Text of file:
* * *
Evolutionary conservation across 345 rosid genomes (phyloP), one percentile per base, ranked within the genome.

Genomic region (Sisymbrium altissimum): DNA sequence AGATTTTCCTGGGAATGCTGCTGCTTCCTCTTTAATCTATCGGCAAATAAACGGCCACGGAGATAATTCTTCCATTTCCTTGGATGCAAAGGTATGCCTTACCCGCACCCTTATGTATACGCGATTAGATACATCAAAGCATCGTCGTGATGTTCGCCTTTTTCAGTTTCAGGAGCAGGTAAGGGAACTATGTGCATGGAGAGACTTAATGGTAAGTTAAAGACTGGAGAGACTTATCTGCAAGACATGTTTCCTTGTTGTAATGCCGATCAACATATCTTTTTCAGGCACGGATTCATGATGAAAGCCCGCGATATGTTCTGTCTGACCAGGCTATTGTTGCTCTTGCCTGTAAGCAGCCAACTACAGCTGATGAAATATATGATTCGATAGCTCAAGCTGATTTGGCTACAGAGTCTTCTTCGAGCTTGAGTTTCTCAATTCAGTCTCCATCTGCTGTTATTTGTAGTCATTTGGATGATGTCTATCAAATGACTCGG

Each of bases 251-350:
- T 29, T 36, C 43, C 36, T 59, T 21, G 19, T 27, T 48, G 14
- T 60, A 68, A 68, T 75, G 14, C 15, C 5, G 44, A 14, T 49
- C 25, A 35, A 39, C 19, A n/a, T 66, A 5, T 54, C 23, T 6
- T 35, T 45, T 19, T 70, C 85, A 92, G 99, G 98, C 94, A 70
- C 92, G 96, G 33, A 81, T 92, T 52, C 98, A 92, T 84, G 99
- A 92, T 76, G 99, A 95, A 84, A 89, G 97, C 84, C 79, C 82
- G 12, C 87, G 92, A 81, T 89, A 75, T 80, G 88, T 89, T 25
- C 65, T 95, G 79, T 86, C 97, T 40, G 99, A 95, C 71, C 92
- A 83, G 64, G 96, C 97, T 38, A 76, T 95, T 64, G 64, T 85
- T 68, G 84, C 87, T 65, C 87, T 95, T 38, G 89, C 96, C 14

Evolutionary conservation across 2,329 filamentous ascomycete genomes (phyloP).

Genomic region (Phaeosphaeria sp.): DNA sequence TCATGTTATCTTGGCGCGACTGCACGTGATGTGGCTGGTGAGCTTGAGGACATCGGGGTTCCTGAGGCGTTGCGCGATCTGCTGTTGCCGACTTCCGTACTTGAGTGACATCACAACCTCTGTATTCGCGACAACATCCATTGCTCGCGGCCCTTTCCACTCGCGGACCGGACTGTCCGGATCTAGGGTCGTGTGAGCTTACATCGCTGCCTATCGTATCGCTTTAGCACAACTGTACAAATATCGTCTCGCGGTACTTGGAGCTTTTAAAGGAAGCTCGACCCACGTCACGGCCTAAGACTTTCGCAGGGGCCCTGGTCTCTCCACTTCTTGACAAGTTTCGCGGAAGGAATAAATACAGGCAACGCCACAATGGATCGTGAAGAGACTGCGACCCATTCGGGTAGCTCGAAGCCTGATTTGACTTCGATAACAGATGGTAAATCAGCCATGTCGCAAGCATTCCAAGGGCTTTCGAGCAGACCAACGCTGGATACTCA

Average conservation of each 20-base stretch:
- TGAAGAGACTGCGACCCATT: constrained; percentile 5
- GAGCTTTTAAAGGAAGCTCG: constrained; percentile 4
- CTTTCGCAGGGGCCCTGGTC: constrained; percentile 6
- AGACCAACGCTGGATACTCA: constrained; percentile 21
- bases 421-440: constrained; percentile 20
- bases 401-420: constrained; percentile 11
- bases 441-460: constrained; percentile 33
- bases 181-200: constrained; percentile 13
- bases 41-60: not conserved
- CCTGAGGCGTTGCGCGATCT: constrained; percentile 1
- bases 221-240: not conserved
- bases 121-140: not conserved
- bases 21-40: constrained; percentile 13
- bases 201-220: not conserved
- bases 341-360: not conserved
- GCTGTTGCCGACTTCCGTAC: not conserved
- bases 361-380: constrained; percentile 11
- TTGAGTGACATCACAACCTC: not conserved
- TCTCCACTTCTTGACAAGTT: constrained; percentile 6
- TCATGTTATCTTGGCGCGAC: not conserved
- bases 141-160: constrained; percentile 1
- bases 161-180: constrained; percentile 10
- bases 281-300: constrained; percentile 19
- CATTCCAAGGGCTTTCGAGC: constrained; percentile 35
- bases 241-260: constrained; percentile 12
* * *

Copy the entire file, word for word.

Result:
Evolutionary conservation across 345 rosid genomes (phyloP), one percentile per base, ranked within the genome.

Genomic region (Sisymbrium altissimum): DNA sequence AGATTTTCCTGGGAATGCTGCTGCTTCCTCTTTAATCTATCGGCAAATAAACGGCCACGGAGATAATTCTTCCATTTCCTTGGATGCAAAGGTATGCCTTACCCGCACCCTTATGTATACGCGATTAGATACATCAAAGCATCGTCGTGATGTTCGCCTTTTTCAGTTTCAGGAGCAGGTAAGGGAACTATGTGCATGGAGAGACTTAATGGTAAGTTAAAGACTGGAGAGACTTATCTGCAAGACATGTTTCCTTGTTGTAATGCCGATCAACATATCTTTTTCAGGCACGGATTCATGATGAAAGCCCGCGATATGTTCTGTCTGACCAGGCTATTGTTGCTCTTGCCTGTAAGCAGCCAACTACAGCTGATGAAATATATGATTCGATAGCTCAAGCTGATTTGGCTACAGAGTCTTCTTCGAGCTTGAGTTTCTCAATTCAGTCTCCATCTGCTGTTATTTGTAGTCATTTGGATGATGTCTATCAAATGACTCGG

Each of bases 251-350:
- T 29, T 36, C 43, C 36, T 59, T 21, G 19, T 27, T 48, G 14
- T 60, A 68, A 68, T 75, G 14, C 15, C 5, G 44, A 14, T 49
- C 25, A 35, A 39, C 19, A n/a, T 66, A 5, T 54, C 23, T 6
- T 35, T 45, T 19, T 70, C 85, A 92, G 99, G 98, C 94, A 70
- C 92, G 96, G 33, A 81, T 92, T 52, C 98, A 92, T 84, G 99
- A 92, T 76, G 99, A 95, A 84, A 89, G 97, C 84, C 79, C 82
- G 12, C 87, G 92, A 81, T 89, A 75, T 80, G 88, T 89, T 25
- C 65, T 95, G 79, T 86, C 97, T 40, G 99, A 95, C 71, C 92
- A 83, G 64, G 96, C 97, T 38, A 76, T 95, T 64, G 64, T 85
- T 68, G 84, C 87, T 65, C 87, T 95, T 38, G 89, C 96, C 14

Evolutionary conservation across 2,329 filamentous ascomycete genomes (phyloP).

Genomic region (Phaeosphaeria sp.): DNA sequence TCATGTTATCTTGGCGCGACTGCACGTGATGTGGCTGGTGAGCTTGAGGACATCGGGGTTCCTGAGGCGTTGCGCGATCTGCTGTTGCCGACTTCCGTACTTGAGTGACATCACAACCTCTGTATTCGCGACAACATCCATTGCTCGCGGCCCTTTCCACTCGCGGACCGGACTGTCCGGATCTAGGGTCGTGTGAGCTTACATCGCTGCCTATCGTATCGCTTTAGCACAACTGTACAAATATCGTCTCGCGGTACTTGGAGCTTTTAAAGGAAGCTCGACCCACGTCACGGCCTAAGACTTTCGCAGGGGCCCTGGTCTCTCCACTTCTTGACAAGTTTCGCGGAAGGAATAAATACAGGCAACGCCACAATGGATCGTGAAGAGACTGCGACCCATTCGGGTAGCTCGAAGCCTGATTTGACTTCGATAACAGATGGTAAATCAGCCATGTCGCAAGCATTCCAAGGGCTTTCGAGCAGACCAACGCTGGATACTCA

Average conservation of each 20-base stretch:
- TGAAGAGACTGCGACCCATT: constrained; percentile 5
- GAGCTTTTAAAGGAAGCTCG: constrained; percentile 4
- CTTTCGCAGGGGCCCTGGTC: constrained; percentile 6
- AGACCAACGCTGGATACTCA: constrained; percentile 21
- bases 421-440: constrained; percentile 20
- bases 401-420: constrained; percentile 11
- bases 441-460: constrained; percentile 33
- bases 181-200: constrained; percentile 13
- bases 41-60: not conserved
- CCTGAGGCGTTGCGCGATCT: constrained; percentile 1
- bases 221-240: not conserved
- bases 121-140: not conserved
- bases 21-40: constrained; percentile 13
- bases 201-220: not conserved
- bases 341-360: not conserved
- GCTGTTGCCGACTTCCGTAC: not conserved
- bases 361-380: constrained; percentile 11
- TTGAGTGACATCACAACCTC: not conserved
- TCTCCACTTCTTGACAAGTT: constrained; percentile 6
- TCATGTTATCTTGGCGCGAC: not conserved
- bases 141-160: constrained; percentile 1
- bases 161-180: constrained; percentile 10
- bases 281-300: constrained; percentile 19
- CATTCCAAGGGCTTTCGAGC: constrained; percentile 35
- bases 241-260: constrained; percentile 12